Maintain Financial SustainabilityMaintain Financial Sustainability web_admin Fri, 12/17/2021 - 14:02
Financial sustainability is the generation of sales revenue to cover all costs and financial obligations associated with Correctional Industries (CI) operations. The concept of a triple bottom line has emerged in Correctional Industries which focuses not only on the needs of customers, but also the funding of the social mission and value provided by the organization to incarcerated individuals for successful re-entry.
Triple bottom line accounting expands the traditional reporting framework to take into account social and environmental performance in addition to financial performance. This has also been further referred to as identifying business performance as “full cost accounting” including economic/financial, social/ethical and environmental/ecological.
Financial sustainability is essential to CI’s mission of providing vocational and soft skills training and certifications for individuals while incarcerated. These certifications and training, in turn, lead to increased opportunities upon release for real life employment for incarcerated individuals, thereby reducing recidivism.
Achieving financial self-sufficiency will result in financial gains and therefore maintenance or growth of adequate operational funds. In order to achieve this, CIs must be customer-driven, focusing on quality, on-time delivery and competitive pricing. In addition, CIs should pursue new business partners/models to bring in new products and revenues, and seek cost efficiencies and competitiveness while operating in a corrections environment.
Adequate operational funds will cover fixed costs as well as allow for the timely ability to procure raw materials, maintain inventories, capitalize building and equipment purchases, fund any necessary expansion of operations and provide the ability to complete needed repairs & maintenance. These funds also allow Correctional Industries to meet the demands of customers and to keep up with technology advances in operations. This also creates an ability to increase the number and types of opportunities offered to the incarcerated workforce in job training programs.
There may be business units that are not financially self-sufficient but provide valuable work opportunities for numerous incarcerated individuals. Correctional Industries can balance these with business units that can offset the financial loss.
Financially self-sufficient Correctional Industries are recognized as a viable reentry/ incarcerated job program that does not burden annual General Fund appropriations. Additionally, Correctional Industries reduces the cost of corrections security and/or programming staff required for the supervision of the incarcerated individuals.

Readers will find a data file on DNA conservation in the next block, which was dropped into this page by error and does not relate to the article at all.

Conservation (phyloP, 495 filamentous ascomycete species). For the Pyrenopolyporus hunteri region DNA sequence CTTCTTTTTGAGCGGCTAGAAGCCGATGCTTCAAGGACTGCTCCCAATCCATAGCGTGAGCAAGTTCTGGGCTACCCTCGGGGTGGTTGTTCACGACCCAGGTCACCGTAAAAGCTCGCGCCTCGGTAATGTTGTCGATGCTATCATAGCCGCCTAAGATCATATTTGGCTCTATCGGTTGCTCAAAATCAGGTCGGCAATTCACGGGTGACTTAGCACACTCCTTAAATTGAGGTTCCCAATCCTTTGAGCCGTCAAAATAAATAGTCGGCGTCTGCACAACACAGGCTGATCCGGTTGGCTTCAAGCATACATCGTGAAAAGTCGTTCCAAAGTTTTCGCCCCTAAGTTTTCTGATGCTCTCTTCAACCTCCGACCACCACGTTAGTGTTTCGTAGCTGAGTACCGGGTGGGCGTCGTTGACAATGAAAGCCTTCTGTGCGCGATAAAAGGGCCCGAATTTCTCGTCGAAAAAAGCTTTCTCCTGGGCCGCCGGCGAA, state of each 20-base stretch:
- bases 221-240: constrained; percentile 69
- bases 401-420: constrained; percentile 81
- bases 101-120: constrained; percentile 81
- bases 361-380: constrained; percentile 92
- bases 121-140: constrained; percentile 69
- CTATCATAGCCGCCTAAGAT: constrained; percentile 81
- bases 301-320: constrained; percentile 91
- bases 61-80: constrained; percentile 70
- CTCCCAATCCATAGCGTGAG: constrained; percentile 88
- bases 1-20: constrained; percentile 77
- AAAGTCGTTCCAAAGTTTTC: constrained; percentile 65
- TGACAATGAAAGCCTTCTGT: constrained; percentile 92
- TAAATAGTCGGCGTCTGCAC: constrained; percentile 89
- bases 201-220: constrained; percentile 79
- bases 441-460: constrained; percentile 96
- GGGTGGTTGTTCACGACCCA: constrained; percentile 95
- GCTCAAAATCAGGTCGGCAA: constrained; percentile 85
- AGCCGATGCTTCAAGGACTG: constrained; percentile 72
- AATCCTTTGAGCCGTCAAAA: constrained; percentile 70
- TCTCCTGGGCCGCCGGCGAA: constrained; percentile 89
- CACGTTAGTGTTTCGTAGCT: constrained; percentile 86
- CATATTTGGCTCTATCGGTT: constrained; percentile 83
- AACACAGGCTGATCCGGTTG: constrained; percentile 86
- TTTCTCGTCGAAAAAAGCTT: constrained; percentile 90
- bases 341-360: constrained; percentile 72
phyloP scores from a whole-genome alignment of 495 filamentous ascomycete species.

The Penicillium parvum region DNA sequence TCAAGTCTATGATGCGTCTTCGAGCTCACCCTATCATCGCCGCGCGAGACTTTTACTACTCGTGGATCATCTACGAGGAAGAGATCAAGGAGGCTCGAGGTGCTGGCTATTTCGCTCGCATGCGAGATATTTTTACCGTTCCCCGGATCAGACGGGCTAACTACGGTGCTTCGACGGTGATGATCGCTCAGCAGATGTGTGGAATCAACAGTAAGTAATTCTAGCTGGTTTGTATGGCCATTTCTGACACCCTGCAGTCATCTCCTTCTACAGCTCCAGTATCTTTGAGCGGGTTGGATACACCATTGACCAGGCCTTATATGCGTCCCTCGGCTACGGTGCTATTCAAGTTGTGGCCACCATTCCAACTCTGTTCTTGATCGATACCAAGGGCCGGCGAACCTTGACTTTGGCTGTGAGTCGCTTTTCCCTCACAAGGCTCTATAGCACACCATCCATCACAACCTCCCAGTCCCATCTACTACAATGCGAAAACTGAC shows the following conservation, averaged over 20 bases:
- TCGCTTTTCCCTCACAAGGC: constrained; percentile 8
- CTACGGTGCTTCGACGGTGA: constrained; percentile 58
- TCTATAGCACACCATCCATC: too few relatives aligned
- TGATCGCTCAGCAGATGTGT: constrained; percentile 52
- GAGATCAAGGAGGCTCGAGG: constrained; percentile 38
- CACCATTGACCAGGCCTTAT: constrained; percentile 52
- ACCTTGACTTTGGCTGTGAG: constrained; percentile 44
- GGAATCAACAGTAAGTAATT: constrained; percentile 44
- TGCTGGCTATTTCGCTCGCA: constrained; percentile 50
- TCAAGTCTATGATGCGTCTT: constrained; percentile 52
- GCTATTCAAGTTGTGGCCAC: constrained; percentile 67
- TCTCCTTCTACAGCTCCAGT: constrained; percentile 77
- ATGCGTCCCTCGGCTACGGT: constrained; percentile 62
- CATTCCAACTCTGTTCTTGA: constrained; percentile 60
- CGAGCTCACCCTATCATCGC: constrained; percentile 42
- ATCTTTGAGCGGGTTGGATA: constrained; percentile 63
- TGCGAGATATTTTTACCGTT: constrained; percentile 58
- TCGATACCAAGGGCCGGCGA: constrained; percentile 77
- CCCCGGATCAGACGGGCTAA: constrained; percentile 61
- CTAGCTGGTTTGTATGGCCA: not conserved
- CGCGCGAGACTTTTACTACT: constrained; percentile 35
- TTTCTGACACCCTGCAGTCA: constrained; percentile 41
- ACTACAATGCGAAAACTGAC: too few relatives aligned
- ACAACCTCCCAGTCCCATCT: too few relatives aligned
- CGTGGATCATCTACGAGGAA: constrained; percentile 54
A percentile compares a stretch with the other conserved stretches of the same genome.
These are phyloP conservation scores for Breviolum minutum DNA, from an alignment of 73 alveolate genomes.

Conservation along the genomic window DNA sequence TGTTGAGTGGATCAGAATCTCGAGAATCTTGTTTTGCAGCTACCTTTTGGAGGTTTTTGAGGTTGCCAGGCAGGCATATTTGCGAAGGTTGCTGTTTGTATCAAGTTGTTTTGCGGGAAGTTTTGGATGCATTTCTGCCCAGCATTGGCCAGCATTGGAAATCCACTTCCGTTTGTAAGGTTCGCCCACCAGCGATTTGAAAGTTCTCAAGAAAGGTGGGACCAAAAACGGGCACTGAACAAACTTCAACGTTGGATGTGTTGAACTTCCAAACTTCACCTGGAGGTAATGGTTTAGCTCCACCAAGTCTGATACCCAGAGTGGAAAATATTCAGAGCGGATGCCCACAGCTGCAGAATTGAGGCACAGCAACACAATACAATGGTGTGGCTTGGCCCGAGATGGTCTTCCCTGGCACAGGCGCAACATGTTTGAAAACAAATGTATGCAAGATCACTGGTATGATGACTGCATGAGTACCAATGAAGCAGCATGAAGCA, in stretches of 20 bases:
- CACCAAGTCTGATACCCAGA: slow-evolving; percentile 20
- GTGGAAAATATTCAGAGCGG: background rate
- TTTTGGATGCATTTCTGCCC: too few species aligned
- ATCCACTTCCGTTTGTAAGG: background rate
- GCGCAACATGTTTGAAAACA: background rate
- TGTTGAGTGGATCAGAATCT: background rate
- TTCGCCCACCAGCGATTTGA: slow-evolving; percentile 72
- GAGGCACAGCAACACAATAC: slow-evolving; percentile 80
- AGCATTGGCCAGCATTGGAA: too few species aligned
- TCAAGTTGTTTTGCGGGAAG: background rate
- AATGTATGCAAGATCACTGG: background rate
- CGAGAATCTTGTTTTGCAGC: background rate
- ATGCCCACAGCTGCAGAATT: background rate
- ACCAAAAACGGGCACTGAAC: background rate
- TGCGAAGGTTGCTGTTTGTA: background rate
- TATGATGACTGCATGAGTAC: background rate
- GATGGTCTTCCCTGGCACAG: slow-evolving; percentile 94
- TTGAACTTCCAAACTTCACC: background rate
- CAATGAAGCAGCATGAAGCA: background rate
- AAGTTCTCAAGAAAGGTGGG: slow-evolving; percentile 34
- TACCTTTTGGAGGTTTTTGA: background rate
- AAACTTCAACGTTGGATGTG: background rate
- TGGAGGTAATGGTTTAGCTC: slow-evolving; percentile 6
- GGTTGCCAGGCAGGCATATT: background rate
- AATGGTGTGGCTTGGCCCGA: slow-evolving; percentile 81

Financial sustainability and associated funding reserves provide the basis for promoting current operational expansion as well as the ability to explore, consider, and implement new operations, thereby maintaining the number of current incarcerated individual positions and creating and expanding incarcerated individual opportunities within Correctional Industries. Funding reserves will help carry a CI through an economic downturn and/or lean budget cycles.
1. Develop annual business operating plan to support the strategic plan
a) Budgets (Short and Long-Term)
Historical data should be considered when preparing budgets. Known business changes (expansions, end of a product line, etc.) should be considered when preparing budgets.
Forecasts of sales revenue are generated for the budget period by the sales and marketing plan. Define key market segments, customer groups, and stakeholder groups and the key requirements and expectations for products, operational capabilities, customer support services, and overall operations.
Include asset planning in the budget development process. The primary goal of asset planning is to maximize the return on investment of existing or additional assets which leads to delivery of customer value.
Determine costs based on sales volume and product mix using Generally Accepted Accounting Principles (GAAP). The following is a list of some common costs which should be included:
- Cost of sales (raw materials, indirect and direct labor)
- Administration (including salaries & benefits)
- Repair & Maintenance
b) Sales & Marketing
A Sales & Marketing plan should be included within the business plan. The Sales and Marketing plan should identify the customer base for particular products and services so that efforts can be geared to those areas. Increasing sales will allow for greater contributions to funding reserves, thus contributing to financial sustainability.
c) Expansion Planning
Correctional Industry programs must always have a focus on the future. Monitoring market trends and identifying opportunities is essential in understanding when investments should be made in particular business units.